Hogmanay is the New Year celebration in Scotland, lasting from December 31st through January 2nd.

Although New Year's Eve is celebrated throughout the entire world, it holds a special place in the hearts of Scots due to a long, rich heritage around the night.  While the rest of us call it New Year's Eve, in Scotland and by Scots around the world, it is called Hogmanay. It has never really been narrowed down to where the name came from as there were speculation the word came from everything from the Scandinavian language to the French language. Historians, however, believe the celebration was inherited from the Vikings. In The Shetlands, where the Viking influence is stronger, New Year's Eve is called Yules. 

Traditions

There are a few things that should be done before midnight of the 31st, namely cleaning the house. 

first footingImmediately after midnight it is traditional to sing Robert Burns' "For Auld Lang Syne". Burns claimed it was based on an earlier fragment and certainly the tune was in print over 80 years before he published his version in 1788.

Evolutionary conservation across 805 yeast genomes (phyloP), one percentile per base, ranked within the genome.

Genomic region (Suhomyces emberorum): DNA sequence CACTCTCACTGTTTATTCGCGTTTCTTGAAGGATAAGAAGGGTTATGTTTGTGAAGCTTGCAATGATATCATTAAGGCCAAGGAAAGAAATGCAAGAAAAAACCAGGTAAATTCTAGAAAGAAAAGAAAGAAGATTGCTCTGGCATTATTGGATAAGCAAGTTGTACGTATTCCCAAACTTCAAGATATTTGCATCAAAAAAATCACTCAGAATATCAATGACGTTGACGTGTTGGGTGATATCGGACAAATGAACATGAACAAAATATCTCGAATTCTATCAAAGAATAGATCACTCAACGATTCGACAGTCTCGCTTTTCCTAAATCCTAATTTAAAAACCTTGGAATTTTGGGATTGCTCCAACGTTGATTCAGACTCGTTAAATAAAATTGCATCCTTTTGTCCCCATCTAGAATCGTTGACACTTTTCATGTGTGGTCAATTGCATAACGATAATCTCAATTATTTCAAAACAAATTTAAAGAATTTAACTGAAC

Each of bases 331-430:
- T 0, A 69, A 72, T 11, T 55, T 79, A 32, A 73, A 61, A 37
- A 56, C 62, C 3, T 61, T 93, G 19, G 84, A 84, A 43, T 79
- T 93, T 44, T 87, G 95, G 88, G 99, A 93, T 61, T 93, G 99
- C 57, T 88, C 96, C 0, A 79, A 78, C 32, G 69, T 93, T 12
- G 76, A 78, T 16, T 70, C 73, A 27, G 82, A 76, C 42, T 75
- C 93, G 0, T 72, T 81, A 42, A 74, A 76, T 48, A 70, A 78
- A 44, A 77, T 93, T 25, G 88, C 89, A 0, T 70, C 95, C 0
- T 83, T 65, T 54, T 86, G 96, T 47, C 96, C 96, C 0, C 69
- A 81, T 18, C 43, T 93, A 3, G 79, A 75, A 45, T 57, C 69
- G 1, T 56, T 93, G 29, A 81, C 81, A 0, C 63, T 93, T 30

"Should auld acquaintance be forgot and never brought to mind? 
Should auld acquaintance be forgot and auld lang syne 
For auld lang syne, my dear, for auld lang syne, 
We'll take a cup o kindness yet, for auld lang syne."


Another important part of Hogmanay, which isn't practiced as much anymore is "First Footing" (which is the first foot in the door after midnight).  To make sure you have good luck in your household for the rest of the year, the first foot should be male, dark haired (this again goes back to Viking days when a blond stranger showing up on your doorstep meant trouble) and should bring various items including, coal, shortbread and whisky. 

So no matter if you call it Hogmanay or New Year's Eve, surround yourself with those you love and hold near and dear to you and may your 2017 be filled with health, wealth and happiness.